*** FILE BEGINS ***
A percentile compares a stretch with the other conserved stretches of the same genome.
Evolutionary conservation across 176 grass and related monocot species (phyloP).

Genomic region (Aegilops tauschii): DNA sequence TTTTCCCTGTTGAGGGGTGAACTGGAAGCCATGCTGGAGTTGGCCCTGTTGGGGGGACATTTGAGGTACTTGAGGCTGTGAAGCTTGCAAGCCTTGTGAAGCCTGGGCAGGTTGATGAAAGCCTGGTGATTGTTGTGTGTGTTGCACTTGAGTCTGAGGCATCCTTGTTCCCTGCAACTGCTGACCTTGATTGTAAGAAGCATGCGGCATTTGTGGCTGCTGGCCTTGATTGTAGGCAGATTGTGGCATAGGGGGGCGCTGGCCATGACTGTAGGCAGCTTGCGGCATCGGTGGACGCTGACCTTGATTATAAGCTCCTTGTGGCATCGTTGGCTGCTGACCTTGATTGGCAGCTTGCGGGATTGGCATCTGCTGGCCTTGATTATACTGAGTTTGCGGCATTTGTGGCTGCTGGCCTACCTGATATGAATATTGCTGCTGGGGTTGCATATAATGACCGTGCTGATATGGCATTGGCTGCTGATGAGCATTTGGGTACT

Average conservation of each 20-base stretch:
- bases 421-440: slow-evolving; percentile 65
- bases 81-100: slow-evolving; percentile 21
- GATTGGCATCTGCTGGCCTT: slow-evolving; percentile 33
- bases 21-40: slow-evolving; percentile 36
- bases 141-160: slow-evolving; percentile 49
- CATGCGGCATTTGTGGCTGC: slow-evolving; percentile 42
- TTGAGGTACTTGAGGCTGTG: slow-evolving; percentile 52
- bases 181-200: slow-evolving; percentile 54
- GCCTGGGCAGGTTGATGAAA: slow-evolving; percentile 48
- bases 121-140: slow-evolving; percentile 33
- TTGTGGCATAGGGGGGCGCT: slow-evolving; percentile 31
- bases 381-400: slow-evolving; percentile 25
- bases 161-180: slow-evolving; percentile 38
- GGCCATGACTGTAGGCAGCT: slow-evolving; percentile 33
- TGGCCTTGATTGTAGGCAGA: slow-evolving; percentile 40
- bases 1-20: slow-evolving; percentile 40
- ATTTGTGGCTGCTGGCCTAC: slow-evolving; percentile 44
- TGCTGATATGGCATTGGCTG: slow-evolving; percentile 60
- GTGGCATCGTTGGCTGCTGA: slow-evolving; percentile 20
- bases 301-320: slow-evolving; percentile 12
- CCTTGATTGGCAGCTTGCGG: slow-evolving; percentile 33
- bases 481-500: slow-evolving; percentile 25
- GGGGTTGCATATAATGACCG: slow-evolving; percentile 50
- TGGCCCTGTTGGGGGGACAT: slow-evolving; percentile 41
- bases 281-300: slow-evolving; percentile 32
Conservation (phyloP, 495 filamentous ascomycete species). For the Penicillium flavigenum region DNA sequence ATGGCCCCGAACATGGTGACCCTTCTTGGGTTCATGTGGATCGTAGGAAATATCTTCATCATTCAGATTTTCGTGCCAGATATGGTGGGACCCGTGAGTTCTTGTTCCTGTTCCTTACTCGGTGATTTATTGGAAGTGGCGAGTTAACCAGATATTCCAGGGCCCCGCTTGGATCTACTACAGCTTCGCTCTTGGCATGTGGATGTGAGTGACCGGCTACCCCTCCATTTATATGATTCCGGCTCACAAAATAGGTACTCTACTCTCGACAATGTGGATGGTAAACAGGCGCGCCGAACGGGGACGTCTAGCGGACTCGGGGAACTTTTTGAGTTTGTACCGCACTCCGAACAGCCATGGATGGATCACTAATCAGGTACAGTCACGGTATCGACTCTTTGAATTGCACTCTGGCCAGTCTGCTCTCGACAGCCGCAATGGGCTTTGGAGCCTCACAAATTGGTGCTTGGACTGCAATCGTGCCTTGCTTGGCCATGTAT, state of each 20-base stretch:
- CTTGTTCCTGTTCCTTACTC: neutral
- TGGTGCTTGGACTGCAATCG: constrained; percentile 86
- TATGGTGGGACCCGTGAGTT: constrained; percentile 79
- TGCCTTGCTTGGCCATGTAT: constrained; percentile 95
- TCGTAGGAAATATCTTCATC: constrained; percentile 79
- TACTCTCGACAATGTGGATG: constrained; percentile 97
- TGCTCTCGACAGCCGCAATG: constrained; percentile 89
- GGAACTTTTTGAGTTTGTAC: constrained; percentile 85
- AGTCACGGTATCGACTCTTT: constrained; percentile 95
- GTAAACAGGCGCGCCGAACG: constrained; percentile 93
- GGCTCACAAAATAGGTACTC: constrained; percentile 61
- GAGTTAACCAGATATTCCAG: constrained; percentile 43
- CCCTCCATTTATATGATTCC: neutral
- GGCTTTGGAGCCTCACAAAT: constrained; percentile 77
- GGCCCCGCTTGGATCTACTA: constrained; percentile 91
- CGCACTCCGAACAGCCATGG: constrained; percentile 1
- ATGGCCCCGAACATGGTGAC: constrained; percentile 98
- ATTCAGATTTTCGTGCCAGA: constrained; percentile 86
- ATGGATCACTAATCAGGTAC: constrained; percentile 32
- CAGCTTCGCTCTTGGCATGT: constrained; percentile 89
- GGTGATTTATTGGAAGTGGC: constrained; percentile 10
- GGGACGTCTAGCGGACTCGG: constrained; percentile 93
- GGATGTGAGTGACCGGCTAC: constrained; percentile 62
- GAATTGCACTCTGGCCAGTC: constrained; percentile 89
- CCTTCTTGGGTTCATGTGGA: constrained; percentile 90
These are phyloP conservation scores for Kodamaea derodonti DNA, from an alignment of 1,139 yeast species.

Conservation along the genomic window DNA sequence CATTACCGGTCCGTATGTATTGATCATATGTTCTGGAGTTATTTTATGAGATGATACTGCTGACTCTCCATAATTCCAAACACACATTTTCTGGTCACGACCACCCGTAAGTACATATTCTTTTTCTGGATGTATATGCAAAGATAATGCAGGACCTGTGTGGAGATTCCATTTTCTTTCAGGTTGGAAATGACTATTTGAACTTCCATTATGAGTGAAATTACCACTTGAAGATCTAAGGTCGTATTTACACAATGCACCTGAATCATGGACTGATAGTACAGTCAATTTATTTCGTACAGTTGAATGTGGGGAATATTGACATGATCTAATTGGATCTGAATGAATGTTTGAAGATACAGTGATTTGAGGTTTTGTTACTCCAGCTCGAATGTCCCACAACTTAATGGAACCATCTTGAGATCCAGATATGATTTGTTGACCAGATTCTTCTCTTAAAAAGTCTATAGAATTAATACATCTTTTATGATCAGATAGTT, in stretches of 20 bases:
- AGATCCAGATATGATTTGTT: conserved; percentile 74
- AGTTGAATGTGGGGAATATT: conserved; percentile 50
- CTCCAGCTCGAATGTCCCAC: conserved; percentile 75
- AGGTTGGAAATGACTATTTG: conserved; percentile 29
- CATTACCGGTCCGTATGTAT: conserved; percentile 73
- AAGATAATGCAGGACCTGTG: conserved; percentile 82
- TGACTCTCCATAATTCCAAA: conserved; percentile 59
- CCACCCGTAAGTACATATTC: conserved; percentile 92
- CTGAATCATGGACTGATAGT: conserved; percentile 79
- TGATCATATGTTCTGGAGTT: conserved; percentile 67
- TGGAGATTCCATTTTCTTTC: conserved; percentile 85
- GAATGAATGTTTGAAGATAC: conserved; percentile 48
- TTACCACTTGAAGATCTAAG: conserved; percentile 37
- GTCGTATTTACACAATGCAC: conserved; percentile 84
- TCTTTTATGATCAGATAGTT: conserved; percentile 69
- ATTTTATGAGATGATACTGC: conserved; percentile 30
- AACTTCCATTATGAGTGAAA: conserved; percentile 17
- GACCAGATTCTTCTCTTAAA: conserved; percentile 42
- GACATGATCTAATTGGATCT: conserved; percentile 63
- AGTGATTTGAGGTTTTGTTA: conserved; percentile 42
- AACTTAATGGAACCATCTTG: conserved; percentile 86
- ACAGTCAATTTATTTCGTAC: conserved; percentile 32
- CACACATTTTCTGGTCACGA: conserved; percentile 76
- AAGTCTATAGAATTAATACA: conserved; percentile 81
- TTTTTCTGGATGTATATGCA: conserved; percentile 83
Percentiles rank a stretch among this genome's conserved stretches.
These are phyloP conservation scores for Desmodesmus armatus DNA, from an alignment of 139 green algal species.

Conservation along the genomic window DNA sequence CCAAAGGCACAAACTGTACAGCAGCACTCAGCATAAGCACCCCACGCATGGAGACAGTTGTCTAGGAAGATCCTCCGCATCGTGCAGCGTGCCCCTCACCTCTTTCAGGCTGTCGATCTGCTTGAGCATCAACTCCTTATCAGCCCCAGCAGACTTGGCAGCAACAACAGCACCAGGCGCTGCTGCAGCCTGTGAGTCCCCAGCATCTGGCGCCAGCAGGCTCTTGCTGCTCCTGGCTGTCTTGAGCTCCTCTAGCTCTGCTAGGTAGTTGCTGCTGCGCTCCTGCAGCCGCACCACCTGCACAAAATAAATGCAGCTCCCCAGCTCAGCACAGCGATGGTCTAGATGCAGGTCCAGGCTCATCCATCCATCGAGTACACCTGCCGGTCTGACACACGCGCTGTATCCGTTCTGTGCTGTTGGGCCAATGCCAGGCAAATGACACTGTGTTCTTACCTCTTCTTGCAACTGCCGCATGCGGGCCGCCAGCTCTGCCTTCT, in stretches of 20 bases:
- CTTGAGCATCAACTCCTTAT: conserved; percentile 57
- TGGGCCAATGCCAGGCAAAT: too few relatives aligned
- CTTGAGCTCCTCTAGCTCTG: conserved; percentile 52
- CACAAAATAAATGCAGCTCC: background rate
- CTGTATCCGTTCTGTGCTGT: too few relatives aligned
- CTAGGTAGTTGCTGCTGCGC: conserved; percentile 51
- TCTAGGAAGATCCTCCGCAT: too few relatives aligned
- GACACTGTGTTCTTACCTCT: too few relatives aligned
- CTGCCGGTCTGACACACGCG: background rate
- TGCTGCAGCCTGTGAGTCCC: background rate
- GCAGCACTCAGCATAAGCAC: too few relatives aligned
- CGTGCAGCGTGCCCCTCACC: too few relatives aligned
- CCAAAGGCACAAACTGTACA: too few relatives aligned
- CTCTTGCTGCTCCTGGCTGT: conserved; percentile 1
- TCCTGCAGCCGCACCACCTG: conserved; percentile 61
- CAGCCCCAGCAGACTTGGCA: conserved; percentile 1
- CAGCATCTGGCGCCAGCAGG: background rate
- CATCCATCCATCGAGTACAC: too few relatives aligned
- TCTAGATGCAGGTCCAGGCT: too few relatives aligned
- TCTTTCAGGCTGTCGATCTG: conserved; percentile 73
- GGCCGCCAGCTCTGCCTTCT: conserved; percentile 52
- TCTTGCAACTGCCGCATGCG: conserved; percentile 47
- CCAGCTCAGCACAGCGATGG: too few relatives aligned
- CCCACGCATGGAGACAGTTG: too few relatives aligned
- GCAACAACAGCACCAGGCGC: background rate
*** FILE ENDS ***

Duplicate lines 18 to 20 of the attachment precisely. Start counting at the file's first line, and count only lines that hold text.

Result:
- GGCCATGACTGTAGGCAGCT: slow-evolving; percentile 33
- TGGCCTTGATTGTAGGCAGA: slow-evolving; percentile 40
- bases 1-20: slow-evolving; percentile 40